By Green Pastures: Morning in May


I wish you could step out onto the front porch with me this morning, that I could send you the sound of the creeks, the soft exchange between a towhee and a distant whippoorwill in the half-light; that you could feel the calmness, silhouettes painted against a dark pewter sky before dawn.

It is too early yet for the smell of pollen from the pasture grasses, but we’ve already had hints of the “mystery perfume” whose source we have yet to identify.

It is for me the most perfect of times, some wildflowers of spring still holding on, the rank overgrowth of summer yet to come. The garden lies fallow and full of promise like this white space before me filling with words never before seen above ground.

I’ll put in some lettuce this morning–a few weeks too late–to join the dozen strawberry plants a friend brought us, and the couple of dozen potato plants that was all we have room for this year.

I tilled the garden yesterday after unfouling the spark plug (thanks to a small-engineer neighbor for the problem-solving) and the term “from scratch” came to mind as I lurched along behind the Honda struggling to make a dent in the poorer soil on the shed end of the garden. Toward the house, a fill of topsoil gives us some depth and that’s where the potatos went. The rest of it will take a couple of years of cover crop, compost and sweat equity to bring to good tilth.

And in this world where almost never do goods come unadulterated with their own costs, my back is not doing very well since unloading a half ton of donkey doo from my truck. A recurrent muscle injury creeps in a day or two after this kind of moderate physical work these days to keep me humble.

There’s a fine line between humble and broken. But I’ve spent a lot of years teaching folks how to cope with physical disability, to adapt and problem solve. So I vow to be both resolute and reasonable and do what I can with the tools and time I have. All a body can do.

And regarding other crops: I sometimes consider an end to this long stream of verbiage and then I run across readers of various of my rambles who give me encouragement–two emails yesterday from Slow Road Home readers and in town, neighbors I’d never met–one who reads the blog and one who reads the Floyd Press columns. Thanks, all.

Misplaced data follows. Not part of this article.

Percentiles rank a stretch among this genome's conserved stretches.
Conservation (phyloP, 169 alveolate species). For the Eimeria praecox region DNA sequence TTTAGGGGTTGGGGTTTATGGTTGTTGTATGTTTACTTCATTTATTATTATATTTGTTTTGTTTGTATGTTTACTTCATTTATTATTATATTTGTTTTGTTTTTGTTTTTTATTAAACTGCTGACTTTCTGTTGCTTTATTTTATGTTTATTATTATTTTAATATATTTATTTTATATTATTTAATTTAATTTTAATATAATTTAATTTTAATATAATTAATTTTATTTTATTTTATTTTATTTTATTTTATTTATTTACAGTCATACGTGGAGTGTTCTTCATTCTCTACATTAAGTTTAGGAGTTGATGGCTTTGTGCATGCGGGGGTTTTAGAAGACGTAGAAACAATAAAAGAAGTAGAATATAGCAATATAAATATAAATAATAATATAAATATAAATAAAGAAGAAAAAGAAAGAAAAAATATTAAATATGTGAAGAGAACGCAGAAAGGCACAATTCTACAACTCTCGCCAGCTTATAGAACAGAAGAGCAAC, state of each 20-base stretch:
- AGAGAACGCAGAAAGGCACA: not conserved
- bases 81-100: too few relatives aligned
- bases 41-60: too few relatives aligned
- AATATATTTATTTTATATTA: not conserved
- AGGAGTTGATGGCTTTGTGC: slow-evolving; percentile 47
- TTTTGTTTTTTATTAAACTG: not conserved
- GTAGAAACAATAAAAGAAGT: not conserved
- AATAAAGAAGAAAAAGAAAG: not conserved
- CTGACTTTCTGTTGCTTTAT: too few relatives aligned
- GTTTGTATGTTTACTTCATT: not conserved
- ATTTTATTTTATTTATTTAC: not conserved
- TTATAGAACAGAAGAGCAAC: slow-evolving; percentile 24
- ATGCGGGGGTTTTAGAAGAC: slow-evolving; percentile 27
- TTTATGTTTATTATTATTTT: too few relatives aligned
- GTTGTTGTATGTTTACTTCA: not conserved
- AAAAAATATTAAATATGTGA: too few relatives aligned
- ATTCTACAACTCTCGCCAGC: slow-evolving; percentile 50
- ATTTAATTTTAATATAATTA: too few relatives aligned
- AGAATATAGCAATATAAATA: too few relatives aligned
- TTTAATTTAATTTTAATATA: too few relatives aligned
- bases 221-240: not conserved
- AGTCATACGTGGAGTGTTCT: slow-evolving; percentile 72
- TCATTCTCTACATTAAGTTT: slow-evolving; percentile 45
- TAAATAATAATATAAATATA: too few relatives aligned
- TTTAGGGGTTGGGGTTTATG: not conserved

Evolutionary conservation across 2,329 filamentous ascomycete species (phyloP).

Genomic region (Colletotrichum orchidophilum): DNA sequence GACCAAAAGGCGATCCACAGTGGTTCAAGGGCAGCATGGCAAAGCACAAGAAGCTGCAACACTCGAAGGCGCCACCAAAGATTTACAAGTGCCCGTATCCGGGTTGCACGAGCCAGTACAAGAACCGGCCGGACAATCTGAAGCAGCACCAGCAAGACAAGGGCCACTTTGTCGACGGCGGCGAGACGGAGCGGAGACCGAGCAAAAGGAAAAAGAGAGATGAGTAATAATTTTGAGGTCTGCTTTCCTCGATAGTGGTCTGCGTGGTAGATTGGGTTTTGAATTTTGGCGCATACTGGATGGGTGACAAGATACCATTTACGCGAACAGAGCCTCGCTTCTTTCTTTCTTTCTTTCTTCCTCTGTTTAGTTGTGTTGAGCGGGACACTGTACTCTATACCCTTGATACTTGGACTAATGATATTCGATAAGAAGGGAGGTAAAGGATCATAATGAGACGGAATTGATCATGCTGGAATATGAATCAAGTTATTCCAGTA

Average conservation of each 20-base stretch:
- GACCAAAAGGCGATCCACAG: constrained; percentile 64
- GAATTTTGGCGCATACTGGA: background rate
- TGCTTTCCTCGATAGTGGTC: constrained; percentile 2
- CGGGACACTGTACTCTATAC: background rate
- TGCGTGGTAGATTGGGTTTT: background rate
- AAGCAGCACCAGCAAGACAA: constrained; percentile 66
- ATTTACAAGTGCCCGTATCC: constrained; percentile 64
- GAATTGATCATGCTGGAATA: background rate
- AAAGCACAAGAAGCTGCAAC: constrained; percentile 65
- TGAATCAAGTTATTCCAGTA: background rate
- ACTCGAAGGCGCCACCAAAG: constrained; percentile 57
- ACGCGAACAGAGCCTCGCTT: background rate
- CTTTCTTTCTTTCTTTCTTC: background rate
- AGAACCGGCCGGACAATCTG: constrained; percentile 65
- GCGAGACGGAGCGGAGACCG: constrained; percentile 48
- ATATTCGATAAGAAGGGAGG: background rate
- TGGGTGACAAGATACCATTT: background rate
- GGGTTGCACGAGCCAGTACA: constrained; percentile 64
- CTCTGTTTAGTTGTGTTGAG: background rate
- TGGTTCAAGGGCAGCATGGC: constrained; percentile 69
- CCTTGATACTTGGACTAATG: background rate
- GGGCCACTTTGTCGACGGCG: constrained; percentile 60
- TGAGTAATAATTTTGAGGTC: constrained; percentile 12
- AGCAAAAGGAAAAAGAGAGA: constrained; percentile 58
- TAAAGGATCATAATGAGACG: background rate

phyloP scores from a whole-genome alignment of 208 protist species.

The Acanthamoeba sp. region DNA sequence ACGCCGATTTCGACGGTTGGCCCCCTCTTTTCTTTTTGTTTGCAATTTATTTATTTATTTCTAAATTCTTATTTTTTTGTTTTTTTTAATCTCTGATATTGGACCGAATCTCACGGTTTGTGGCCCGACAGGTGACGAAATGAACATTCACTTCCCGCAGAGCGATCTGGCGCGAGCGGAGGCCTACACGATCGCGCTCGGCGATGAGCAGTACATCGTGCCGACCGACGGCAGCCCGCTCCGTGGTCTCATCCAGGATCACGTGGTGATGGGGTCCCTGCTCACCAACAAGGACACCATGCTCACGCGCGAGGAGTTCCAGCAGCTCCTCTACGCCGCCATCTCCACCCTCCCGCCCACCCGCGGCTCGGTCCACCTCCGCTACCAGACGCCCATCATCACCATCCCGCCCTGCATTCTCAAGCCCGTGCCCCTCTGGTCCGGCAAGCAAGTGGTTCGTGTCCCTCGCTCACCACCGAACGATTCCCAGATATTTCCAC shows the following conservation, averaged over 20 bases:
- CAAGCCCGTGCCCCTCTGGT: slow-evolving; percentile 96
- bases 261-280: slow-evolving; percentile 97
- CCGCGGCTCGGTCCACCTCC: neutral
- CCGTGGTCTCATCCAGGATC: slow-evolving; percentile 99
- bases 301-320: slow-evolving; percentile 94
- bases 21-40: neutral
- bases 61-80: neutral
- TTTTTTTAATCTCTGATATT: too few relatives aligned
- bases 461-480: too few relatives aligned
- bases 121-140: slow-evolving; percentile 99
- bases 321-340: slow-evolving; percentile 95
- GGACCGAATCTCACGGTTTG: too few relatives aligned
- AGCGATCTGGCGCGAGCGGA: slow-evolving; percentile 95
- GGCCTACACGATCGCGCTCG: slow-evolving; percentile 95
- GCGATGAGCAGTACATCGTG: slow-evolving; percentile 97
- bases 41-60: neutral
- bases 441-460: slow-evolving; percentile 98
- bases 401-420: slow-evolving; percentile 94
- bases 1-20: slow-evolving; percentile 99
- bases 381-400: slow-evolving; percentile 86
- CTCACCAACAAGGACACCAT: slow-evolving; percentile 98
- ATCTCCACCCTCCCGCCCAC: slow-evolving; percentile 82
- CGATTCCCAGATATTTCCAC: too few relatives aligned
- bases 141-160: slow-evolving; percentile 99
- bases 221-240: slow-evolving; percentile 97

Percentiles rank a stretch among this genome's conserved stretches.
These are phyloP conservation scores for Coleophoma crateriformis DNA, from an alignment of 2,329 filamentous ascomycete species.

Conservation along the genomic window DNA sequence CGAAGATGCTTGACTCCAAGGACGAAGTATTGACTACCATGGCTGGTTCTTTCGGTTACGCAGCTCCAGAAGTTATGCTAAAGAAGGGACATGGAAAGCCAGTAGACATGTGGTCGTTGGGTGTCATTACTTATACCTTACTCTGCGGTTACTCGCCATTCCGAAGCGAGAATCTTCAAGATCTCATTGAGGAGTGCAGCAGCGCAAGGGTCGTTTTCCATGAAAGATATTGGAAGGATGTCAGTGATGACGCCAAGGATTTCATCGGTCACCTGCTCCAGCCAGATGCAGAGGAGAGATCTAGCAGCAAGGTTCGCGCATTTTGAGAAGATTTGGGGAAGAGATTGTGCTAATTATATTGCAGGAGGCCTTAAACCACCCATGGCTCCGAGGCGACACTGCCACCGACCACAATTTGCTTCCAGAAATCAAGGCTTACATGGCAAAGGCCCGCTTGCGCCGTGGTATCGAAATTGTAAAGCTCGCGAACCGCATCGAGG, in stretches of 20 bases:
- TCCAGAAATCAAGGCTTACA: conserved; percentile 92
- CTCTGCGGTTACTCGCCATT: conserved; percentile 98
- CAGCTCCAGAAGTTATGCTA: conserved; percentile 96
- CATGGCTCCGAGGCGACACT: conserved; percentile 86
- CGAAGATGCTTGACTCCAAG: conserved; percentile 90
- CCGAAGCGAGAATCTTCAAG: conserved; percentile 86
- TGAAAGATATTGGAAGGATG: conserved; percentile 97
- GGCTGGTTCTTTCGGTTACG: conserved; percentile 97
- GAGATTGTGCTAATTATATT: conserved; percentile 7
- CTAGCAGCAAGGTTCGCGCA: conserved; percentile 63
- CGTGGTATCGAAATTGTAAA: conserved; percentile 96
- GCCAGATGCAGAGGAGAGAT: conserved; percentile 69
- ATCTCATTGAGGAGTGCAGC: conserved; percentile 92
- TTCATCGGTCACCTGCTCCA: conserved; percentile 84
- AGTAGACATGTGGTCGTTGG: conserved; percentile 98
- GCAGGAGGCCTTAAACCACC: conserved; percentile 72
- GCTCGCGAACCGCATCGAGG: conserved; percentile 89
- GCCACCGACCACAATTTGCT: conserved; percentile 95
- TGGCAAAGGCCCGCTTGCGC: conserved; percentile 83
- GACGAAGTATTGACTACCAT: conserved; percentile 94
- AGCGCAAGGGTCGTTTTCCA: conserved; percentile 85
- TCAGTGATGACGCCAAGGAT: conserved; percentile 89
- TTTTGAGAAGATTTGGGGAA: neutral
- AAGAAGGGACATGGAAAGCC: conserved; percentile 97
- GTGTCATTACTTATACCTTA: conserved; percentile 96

On mornings like this, the words come easily, and then the quiet moments I am heading toward just now with a third cup of coffee. Come with me. Listen.

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Fred First holds masters degrees in Vertebrate Zoology and physical therapy, and has been a biology teacher and physical therapist by profession. He moved to southwest Virginia in 1975 and to Floyd County in 1997. He maintains a daily photo-blog, broadcasts essays on the Roanoke NPR station, and contributes regular columns for the Floyd Press and Roanoke's Star Sentinel. His two non-fiction books, Slow Road Home and his recent What We Hold in Our Hands, celebrate the riches that we possess in our families and communities, our natural bounty, social capital and Appalachian cultures old and new. He has served on the Jacksonville Center Board of Directors and is newly active in the Sustain Floyd organization. He lives in northeastern Floyd County on the headwaters of the Roanoke River.

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  1. Fred, please rest assured that your words serve a purpose for more than just the few that are able to send their encouragement. Posts like yours this morning let me start the day in a natural, refreshing frame of mind as I prepare to stare at the screen for the remainder of the day. Thanks.

  2. And as I made my way through the maddening traffic and faceless crowds of a city 1500 miles away and settle into my 8×8 ft impersonal work space, thanks to you, I can hear the calming sounds of the creek and of the whippoorwill and can picture the scene off your front porch without ever being there…

    A purpose indeed!

  3. rich thoughts this lovely spring morning…. i’m hearing you over here in the WV hills.

    and the mystery perfume? i remember your post about it. i think we had the same thing in our cove in NC. i would smell it on my walks, a sickening sweet smell, and could never find the source. it drove me nuts…..

  4. Fred I’m usually very envious when I read about how beautfiul it is where you are. But I’m over at Meadows of Dan doing some repairs to the house. Yesterday was incredible. A perfect day. Look for me in Floyd Friday night. I’ll probably still have paint on me.